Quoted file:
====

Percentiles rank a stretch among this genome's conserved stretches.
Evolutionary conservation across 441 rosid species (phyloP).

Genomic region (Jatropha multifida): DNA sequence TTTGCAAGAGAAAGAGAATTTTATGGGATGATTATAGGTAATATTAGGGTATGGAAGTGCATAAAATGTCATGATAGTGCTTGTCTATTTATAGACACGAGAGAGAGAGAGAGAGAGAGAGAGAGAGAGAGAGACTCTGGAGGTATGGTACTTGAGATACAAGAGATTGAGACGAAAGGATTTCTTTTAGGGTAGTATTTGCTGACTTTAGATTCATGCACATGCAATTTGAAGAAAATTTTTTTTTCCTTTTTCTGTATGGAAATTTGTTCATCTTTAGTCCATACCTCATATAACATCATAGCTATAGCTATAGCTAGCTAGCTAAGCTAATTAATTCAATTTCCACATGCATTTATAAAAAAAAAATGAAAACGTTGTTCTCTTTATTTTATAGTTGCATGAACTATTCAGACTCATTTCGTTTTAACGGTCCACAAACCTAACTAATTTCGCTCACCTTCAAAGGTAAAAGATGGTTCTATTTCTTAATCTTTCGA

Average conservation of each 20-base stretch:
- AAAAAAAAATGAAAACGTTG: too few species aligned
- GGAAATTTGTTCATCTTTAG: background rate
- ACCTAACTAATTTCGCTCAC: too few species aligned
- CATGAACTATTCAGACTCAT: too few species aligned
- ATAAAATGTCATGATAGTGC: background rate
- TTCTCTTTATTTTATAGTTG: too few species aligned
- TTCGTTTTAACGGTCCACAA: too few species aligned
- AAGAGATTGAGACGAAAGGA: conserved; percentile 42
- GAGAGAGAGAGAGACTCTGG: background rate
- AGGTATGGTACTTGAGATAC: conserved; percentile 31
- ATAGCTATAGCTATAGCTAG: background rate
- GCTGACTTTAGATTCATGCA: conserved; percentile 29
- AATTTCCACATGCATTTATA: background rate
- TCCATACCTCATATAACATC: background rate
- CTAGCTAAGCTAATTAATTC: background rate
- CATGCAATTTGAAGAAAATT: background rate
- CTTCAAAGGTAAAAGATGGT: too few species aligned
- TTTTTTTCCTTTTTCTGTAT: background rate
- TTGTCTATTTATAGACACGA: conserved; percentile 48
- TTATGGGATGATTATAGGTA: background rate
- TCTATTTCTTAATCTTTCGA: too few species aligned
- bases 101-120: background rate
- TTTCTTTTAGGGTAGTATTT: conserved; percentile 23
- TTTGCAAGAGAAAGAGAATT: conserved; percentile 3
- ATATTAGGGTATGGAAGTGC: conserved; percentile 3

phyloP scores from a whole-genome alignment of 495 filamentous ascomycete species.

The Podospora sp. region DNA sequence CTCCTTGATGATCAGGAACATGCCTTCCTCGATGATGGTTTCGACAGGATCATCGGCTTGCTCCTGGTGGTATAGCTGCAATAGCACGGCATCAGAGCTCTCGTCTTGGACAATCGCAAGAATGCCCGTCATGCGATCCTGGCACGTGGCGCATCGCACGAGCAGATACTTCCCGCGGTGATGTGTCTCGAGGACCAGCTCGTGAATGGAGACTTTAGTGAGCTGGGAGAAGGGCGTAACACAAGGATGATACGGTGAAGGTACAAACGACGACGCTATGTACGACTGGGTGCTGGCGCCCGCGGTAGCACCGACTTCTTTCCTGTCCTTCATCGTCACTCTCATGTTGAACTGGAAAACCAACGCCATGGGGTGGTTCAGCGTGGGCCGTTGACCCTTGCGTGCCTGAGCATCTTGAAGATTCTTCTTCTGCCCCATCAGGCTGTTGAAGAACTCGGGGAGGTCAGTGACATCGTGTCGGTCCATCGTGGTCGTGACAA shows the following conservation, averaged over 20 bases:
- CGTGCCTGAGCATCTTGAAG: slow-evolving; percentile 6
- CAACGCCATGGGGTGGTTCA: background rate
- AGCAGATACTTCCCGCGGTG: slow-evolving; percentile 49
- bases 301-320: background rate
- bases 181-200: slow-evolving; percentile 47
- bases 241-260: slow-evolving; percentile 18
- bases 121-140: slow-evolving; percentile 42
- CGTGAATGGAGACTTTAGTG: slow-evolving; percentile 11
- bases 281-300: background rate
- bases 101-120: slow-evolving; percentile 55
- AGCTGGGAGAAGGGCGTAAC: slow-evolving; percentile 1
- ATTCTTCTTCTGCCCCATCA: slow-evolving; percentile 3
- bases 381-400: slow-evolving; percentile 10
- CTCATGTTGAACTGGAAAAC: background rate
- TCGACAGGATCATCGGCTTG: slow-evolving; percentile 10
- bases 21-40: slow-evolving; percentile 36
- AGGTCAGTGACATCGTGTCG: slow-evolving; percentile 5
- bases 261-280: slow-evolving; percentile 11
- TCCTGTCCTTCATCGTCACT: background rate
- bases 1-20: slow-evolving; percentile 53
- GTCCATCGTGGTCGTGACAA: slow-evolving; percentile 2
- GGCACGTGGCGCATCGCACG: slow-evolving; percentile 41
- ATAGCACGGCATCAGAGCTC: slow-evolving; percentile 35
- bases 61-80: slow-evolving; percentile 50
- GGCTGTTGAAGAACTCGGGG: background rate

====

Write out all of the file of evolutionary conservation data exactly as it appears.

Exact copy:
Percentiles rank a stretch among this genome's conserved stretches.
Evolutionary conservation across 441 rosid species (phyloP).

Genomic region (Jatropha multifida): DNA sequence TTTGCAAGAGAAAGAGAATTTTATGGGATGATTATAGGTAATATTAGGGTATGGAAGTGCATAAAATGTCATGATAGTGCTTGTCTATTTATAGACACGAGAGAGAGAGAGAGAGAGAGAGAGAGAGAGAGAGACTCTGGAGGTATGGTACTTGAGATACAAGAGATTGAGACGAAAGGATTTCTTTTAGGGTAGTATTTGCTGACTTTAGATTCATGCACATGCAATTTGAAGAAAATTTTTTTTTCCTTTTTCTGTATGGAAATTTGTTCATCTTTAGTCCATACCTCATATAACATCATAGCTATAGCTATAGCTAGCTAGCTAAGCTAATTAATTCAATTTCCACATGCATTTATAAAAAAAAAATGAAAACGTTGTTCTCTTTATTTTATAGTTGCATGAACTATTCAGACTCATTTCGTTTTAACGGTCCACAAACCTAACTAATTTCGCTCACCTTCAAAGGTAAAAGATGGTTCTATTTCTTAATCTTTCGA

Average conservation of each 20-base stretch:
- AAAAAAAAATGAAAACGTTG: too few species aligned
- GGAAATTTGTTCATCTTTAG: background rate
- ACCTAACTAATTTCGCTCAC: too few species aligned
- CATGAACTATTCAGACTCAT: too few species aligned
- ATAAAATGTCATGATAGTGC: background rate
- TTCTCTTTATTTTATAGTTG: too few species aligned
- TTCGTTTTAACGGTCCACAA: too few species aligned
- AAGAGATTGAGACGAAAGGA: conserved; percentile 42
- GAGAGAGAGAGAGACTCTGG: background rate
- AGGTATGGTACTTGAGATAC: conserved; percentile 31
- ATAGCTATAGCTATAGCTAG: background rate
- GCTGACTTTAGATTCATGCA: conserved; percentile 29
- AATTTCCACATGCATTTATA: background rate
- TCCATACCTCATATAACATC: background rate
- CTAGCTAAGCTAATTAATTC: background rate
- CATGCAATTTGAAGAAAATT: background rate
- CTTCAAAGGTAAAAGATGGT: too few species aligned
- TTTTTTTCCTTTTTCTGTAT: background rate
- TTGTCTATTTATAGACACGA: conserved; percentile 48
- TTATGGGATGATTATAGGTA: background rate
- TCTATTTCTTAATCTTTCGA: too few species aligned
- bases 101-120: background rate
- TTTCTTTTAGGGTAGTATTT: conserved; percentile 23
- TTTGCAAGAGAAAGAGAATT: conserved; percentile 3
- ATATTAGGGTATGGAAGTGC: conserved; percentile 3

phyloP scores from a whole-genome alignment of 495 filamentous ascomycete species.

The Podospora sp. region DNA sequence CTCCTTGATGATCAGGAACATGCCTTCCTCGATGATGGTTTCGACAGGATCATCGGCTTGCTCCTGGTGGTATAGCTGCAATAGCACGGCATCAGAGCTCTCGTCTTGGACAATCGCAAGAATGCCCGTCATGCGATCCTGGCACGTGGCGCATCGCACGAGCAGATACTTCCCGCGGTGATGTGTCTCGAGGACCAGCTCGTGAATGGAGACTTTAGTGAGCTGGGAGAAGGGCGTAACACAAGGATGATACGGTGAAGGTACAAACGACGACGCTATGTACGACTGGGTGCTGGCGCCCGCGGTAGCACCGACTTCTTTCCTGTCCTTCATCGTCACTCTCATGTTGAACTGGAAAACCAACGCCATGGGGTGGTTCAGCGTGGGCCGTTGACCCTTGCGTGCCTGAGCATCTTGAAGATTCTTCTTCTGCCCCATCAGGCTGTTGAAGAACTCGGGGAGGTCAGTGACATCGTGTCGGTCCATCGTGGTCGTGACAA shows the following conservation, averaged over 20 bases:
- CGTGCCTGAGCATCTTGAAG: slow-evolving; percentile 6
- CAACGCCATGGGGTGGTTCA: background rate
- AGCAGATACTTCCCGCGGTG: slow-evolving; percentile 49
- bases 301-320: background rate
- bases 181-200: slow-evolving; percentile 47
- bases 241-260: slow-evolving; percentile 18
- bases 121-140: slow-evolving; percentile 42
- CGTGAATGGAGACTTTAGTG: slow-evolving; percentile 11
- bases 281-300: background rate
- bases 101-120: slow-evolving; percentile 55
- AGCTGGGAGAAGGGCGTAAC: slow-evolving; percentile 1
- ATTCTTCTTCTGCCCCATCA: slow-evolving; percentile 3
- bases 381-400: slow-evolving; percentile 10
- CTCATGTTGAACTGGAAAAC: background rate
- TCGACAGGATCATCGGCTTG: slow-evolving; percentile 10
- bases 21-40: slow-evolving; percentile 36
- AGGTCAGTGACATCGTGTCG: slow-evolving; percentile 5
- bases 261-280: slow-evolving; percentile 11
- TCCTGTCCTTCATCGTCACT: background rate
- bases 1-20: slow-evolving; percentile 53
- GTCCATCGTGGTCGTGACAA: slow-evolving; percentile 2
- GGCACGTGGCGCATCGCACG: slow-evolving; percentile 41
- ATAGCACGGCATCAGAGCTC: slow-evolving; percentile 35
- bases 61-80: slow-evolving; percentile 50
- GGCTGTTGAAGAACTCGGGG: background rate